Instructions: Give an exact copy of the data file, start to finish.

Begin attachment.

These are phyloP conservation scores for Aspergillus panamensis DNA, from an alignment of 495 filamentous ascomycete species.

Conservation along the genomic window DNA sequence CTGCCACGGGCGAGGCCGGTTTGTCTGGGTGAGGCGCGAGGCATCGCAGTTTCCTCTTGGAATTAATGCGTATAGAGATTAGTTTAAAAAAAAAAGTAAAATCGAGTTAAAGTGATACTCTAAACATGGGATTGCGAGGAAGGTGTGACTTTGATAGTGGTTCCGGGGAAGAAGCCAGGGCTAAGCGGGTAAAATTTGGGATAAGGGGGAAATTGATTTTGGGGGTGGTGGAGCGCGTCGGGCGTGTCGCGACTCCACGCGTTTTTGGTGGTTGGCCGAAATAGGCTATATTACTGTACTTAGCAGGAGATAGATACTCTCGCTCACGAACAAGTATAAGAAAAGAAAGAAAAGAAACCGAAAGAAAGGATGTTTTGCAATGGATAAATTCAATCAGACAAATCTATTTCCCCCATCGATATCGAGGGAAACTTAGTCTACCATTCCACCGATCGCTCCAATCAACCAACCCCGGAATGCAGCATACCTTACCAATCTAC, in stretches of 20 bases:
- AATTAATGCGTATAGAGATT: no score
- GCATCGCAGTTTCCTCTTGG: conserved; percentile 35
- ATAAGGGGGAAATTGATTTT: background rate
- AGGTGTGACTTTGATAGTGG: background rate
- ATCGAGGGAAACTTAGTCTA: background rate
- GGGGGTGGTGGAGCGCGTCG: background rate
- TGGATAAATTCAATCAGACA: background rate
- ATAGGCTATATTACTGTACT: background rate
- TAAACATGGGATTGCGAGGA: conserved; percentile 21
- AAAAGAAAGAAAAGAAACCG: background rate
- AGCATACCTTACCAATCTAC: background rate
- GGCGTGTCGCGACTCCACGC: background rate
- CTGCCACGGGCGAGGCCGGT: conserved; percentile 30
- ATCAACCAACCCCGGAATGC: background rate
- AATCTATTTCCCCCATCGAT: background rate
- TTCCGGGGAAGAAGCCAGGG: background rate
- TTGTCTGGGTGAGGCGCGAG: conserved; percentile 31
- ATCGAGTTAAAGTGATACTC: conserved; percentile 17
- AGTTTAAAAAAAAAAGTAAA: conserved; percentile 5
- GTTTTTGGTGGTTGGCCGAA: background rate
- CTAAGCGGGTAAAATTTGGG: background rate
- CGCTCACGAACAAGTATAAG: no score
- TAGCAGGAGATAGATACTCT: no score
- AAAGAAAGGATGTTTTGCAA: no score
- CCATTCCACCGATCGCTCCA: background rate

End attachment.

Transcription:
These are phyloP conservation scores for Aspergillus panamensis DNA, from an alignment of 495 filamentous ascomycete species.

Conservation along the genomic window DNA sequence CTGCCACGGGCGAGGCCGGTTTGTCTGGGTGAGGCGCGAGGCATCGCAGTTTCCTCTTGGAATTAATGCGTATAGAGATTAGTTTAAAAAAAAAAGTAAAATCGAGTTAAAGTGATACTCTAAACATGGGATTGCGAGGAAGGTGTGACTTTGATAGTGGTTCCGGGGAAGAAGCCAGGGCTAAGCGGGTAAAATTTGGGATAAGGGGGAAATTGATTTTGGGGGTGGTGGAGCGCGTCGGGCGTGTCGCGACTCCACGCGTTTTTGGTGGTTGGCCGAAATAGGCTATATTACTGTACTTAGCAGGAGATAGATACTCTCGCTCACGAACAAGTATAAGAAAAGAAAGAAAAGAAACCGAAAGAAAGGATGTTTTGCAATGGATAAATTCAATCAGACAAATCTATTTCCCCCATCGATATCGAGGGAAACTTAGTCTACCATTCCACCGATCGCTCCAATCAACCAACCCCGGAATGCAGCATACCTTACCAATCTAC, in stretches of 20 bases:
- AATTAATGCGTATAGAGATT: no score
- GCATCGCAGTTTCCTCTTGG: conserved; percentile 35
- ATAAGGGGGAAATTGATTTT: background rate
- AGGTGTGACTTTGATAGTGG: background rate
- ATCGAGGGAAACTTAGTCTA: background rate
- GGGGGTGGTGGAGCGCGTCG: background rate
- TGGATAAATTCAATCAGACA: background rate
- ATAGGCTATATTACTGTACT: background rate
- TAAACATGGGATTGCGAGGA: conserved; percentile 21
- AAAAGAAAGAAAAGAAACCG: background rate
- AGCATACCTTACCAATCTAC: background rate
- GGCGTGTCGCGACTCCACGC: background rate
- CTGCCACGGGCGAGGCCGGT: conserved; percentile 30
- ATCAACCAACCCCGGAATGC: background rate
- AATCTATTTCCCCCATCGAT: background rate
- TTCCGGGGAAGAAGCCAGGG: background rate
- TTGTCTGGGTGAGGCGCGAG: conserved; percentile 31
- ATCGAGTTAAAGTGATACTC: conserved; percentile 17
- AGTTTAAAAAAAAAAGTAAA: conserved; percentile 5
- GTTTTTGGTGGTTGGCCGAA: background rate
- CTAAGCGGGTAAAATTTGGG: background rate
- CGCTCACGAACAAGTATAAG: no score
- TAGCAGGAGATAGATACTCT: no score
- AAAGAAAGGATGTTTTGCAA: no score
- CCATTCCACCGATCGCTCCA: background rate